|Date(s):||September 17, 1835|
|Location(s):||ST LOUIS, Missouri|
|Tag(s):||African-Americans, Slavery, Urban-Life/Boosterism|
|Course:||“Rise And Fall of the Slave South,” University of Virginia|
Elijah Lovejoy, a staunch abolitionist living in Missouri, published and owned the St. Louis Observer. As part of his weekly papers, Lovejoy printed national and international news on a variety of subjects, most frequently the debate on slavery. Lovejoy printed one of these hotly debated articles on September 17, 1835, when Asa A. Stone's editorial article on the clothing condition of slaves in the South appeared in the Observer. Stone claimed that blacks' absence of clothing was a function of slave choice and low intelligence, not the poor treatment slaves received. The article angered free black supporters and abolitionists alike in Missouri and fueled further efforts of abolitionists who worked to erase the misconceptions printed by pro-slavery advocates.
This fight over slave conditions took on a fervent religious tone that highlighted the basic equalities of man, regardless of skin color. Lovejoy and his abolitionist publishing staff inserted an interesting caveat that preceded Stone's editorial. That the Christian slave-holders-at least so many of them as read the Observer-we only ask of every brother, when about to complete the bargain with the negro-driver...Whatsoever ye would that men should do to you, do ye even to them for this is the law and the prophets.
When Stone wrote that Thousands of Creole slaves of Louisiana do go naked, from choice, in the summer time...it is a common, I must say general practice to raise children without any clothing whatever, either in summer or winter, he failed to realize that many of these slaves did not wear clothes for reasons other than their inherent primitiveness. Often, economic conditions of black and white alike dictated what was available. On poor white farms and small plantations, the availability of fabric was limited only to white households. Hannah Jones, a former slave, recounted that for blacks without any source of income or education, it was impossible to gain fabric to clothe a family. As Jones' told of her experience, Old Marse Ben died and after dat Tom carried us all back down der to New Orleans wid him and opened up a n*r pen. Dat's a place like a stock yard where dey auction us off. We only know our ages by known' we is born in corn plantin' and cotton pickin' time. We never even knowed de days of de week.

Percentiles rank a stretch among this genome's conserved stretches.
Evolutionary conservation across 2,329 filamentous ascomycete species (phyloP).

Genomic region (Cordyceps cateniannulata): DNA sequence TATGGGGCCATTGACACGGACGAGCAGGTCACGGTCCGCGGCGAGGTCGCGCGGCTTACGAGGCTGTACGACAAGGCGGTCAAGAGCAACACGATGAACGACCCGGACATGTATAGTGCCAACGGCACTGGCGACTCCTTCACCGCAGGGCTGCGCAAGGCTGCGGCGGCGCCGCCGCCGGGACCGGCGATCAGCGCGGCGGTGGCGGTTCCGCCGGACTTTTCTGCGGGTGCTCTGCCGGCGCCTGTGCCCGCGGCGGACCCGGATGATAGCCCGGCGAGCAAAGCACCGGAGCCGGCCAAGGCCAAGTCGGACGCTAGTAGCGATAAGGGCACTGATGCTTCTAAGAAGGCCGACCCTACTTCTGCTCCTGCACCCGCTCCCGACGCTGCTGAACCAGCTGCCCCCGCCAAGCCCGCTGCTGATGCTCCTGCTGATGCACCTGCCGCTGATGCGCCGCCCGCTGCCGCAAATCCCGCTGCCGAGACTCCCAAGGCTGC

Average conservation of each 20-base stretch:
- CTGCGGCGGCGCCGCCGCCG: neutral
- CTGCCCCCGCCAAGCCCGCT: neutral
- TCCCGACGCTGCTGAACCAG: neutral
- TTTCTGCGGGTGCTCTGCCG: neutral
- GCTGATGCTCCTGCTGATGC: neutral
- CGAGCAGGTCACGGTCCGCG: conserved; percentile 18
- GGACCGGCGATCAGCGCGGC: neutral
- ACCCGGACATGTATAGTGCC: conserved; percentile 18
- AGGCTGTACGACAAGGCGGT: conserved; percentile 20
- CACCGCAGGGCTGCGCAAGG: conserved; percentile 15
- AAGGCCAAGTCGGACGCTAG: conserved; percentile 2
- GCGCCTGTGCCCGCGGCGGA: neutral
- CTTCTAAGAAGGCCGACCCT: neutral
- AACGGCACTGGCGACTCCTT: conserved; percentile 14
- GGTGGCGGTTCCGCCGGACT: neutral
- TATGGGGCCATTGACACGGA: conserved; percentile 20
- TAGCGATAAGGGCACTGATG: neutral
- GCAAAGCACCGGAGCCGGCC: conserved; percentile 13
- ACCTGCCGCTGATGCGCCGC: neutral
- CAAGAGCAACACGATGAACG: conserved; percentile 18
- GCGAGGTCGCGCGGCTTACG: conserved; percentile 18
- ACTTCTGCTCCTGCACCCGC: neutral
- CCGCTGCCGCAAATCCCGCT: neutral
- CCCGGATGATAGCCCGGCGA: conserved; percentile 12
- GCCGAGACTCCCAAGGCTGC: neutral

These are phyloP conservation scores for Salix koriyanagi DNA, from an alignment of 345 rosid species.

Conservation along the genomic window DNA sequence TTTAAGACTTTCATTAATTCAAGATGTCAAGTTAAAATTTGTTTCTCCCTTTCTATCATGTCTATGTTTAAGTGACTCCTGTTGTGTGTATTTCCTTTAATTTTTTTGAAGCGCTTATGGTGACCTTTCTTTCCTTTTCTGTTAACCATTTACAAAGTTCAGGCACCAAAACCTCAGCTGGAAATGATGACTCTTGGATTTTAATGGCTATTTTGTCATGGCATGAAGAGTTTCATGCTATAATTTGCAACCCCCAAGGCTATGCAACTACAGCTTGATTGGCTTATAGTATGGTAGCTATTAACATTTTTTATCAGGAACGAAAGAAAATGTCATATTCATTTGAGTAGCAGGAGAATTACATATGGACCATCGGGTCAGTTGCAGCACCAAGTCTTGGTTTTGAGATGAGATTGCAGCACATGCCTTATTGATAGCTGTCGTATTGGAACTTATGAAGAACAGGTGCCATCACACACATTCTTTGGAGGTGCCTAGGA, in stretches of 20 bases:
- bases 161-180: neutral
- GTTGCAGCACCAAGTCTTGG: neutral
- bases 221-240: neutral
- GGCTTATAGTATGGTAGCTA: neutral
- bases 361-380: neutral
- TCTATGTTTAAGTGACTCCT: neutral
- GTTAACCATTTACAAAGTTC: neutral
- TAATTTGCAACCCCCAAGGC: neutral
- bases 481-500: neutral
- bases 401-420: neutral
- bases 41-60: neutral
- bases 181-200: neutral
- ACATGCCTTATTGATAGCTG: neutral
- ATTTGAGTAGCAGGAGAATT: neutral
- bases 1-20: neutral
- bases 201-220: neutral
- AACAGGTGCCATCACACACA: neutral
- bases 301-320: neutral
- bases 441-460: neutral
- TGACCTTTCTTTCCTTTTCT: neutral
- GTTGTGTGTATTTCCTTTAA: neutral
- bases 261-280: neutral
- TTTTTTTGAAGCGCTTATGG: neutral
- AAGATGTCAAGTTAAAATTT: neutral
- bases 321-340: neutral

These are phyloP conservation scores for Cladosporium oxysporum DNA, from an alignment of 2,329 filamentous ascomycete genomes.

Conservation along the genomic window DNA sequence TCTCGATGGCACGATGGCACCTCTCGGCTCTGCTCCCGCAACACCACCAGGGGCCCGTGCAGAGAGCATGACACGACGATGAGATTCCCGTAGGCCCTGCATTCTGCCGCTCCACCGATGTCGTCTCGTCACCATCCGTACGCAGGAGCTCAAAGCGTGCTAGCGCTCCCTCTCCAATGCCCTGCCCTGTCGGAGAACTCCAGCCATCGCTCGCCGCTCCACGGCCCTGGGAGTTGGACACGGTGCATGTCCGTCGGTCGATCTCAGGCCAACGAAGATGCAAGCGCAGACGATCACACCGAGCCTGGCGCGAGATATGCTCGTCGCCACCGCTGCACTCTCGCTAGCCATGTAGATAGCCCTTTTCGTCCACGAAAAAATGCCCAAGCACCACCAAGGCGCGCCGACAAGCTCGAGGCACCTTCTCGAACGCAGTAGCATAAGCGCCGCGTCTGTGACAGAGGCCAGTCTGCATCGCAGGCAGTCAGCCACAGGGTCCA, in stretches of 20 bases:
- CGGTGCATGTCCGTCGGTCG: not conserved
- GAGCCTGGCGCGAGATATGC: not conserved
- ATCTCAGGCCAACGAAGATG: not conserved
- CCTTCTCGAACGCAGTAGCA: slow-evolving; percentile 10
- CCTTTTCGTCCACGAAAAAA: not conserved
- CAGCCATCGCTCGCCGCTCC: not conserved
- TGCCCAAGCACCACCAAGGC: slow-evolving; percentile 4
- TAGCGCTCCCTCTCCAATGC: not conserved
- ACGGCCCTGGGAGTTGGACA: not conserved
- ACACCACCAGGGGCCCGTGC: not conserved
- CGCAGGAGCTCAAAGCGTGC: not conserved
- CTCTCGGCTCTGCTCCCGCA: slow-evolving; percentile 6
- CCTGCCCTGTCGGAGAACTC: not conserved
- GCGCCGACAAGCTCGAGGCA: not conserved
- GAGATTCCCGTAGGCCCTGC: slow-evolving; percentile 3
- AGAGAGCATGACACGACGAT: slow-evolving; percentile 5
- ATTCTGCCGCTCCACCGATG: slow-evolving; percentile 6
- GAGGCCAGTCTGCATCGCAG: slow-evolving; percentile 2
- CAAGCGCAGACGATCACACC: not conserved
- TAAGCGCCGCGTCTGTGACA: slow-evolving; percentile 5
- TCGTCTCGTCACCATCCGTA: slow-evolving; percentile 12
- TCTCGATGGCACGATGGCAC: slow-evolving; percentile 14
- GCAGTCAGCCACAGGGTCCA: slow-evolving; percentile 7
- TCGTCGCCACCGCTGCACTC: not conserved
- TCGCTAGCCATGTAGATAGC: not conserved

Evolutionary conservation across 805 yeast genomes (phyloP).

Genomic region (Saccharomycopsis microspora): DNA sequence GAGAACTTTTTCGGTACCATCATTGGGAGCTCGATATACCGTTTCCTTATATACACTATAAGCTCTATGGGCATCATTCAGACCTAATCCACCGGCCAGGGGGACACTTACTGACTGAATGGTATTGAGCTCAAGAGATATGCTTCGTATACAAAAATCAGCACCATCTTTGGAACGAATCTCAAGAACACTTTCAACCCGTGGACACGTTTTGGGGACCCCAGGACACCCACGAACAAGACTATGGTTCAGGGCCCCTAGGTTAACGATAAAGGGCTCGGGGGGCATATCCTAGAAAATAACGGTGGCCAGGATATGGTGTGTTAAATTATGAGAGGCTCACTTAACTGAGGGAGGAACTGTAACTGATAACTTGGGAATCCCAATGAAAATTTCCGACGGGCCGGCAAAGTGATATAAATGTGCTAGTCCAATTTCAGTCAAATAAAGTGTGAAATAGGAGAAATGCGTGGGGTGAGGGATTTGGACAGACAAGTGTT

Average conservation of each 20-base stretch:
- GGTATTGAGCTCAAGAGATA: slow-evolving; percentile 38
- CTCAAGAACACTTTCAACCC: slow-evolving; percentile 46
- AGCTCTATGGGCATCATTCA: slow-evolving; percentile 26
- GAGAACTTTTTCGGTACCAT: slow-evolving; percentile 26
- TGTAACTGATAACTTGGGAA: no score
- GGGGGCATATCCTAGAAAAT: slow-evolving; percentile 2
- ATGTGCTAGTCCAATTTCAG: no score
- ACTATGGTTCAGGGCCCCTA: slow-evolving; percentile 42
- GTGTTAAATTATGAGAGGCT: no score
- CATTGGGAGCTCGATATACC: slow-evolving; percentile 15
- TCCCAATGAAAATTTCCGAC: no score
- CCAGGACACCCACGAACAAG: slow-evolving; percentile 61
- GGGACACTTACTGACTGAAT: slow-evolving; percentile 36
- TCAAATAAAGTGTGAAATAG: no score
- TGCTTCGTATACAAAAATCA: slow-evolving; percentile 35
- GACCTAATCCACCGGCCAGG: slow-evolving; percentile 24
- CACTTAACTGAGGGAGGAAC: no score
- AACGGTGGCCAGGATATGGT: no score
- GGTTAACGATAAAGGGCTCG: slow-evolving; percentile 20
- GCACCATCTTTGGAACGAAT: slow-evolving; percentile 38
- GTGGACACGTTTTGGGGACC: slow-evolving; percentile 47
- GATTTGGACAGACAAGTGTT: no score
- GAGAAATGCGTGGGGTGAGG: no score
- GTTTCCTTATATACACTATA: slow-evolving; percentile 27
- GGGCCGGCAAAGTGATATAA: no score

Many times, slaves only received new clothing when sold by slave traders. As Walter Johnson notes, future jobs slaves were to perform dictated clothing; future field hands dressed in far fewer and shabbier clothing than hotel workers or household workers. Often in addition, clothing covered up scars and illnesses in the marketplace, so nakedness was desirable in commodities sales. For slaves with particularly cruel masters, the scars left from whippings were often very visible. Another slave, Henry Johnson said, In de start de slave has been stripped naked, and lashed, often to death. Dey would be left strapped after from twenty-five to fifty lashes every two or three hours to stand dere all night...I never knowed what a shirt was until I was past twenty.
The situation in which blacks lived in the South-for most, not of their own volition-sparked not only distaste of slaveholders, as Johnson notes, but the slave traders as well. Stone's editorial in the Observer brought further national debate on the premise of white superiority over blacks, especially in the South. The basic need for clothing ignored by slave owners, whether out of cruelty or poor economic success, could not be further avoided; even Stone himself stated that he could not comment on the debasing influence of a system that can produce such a state of things.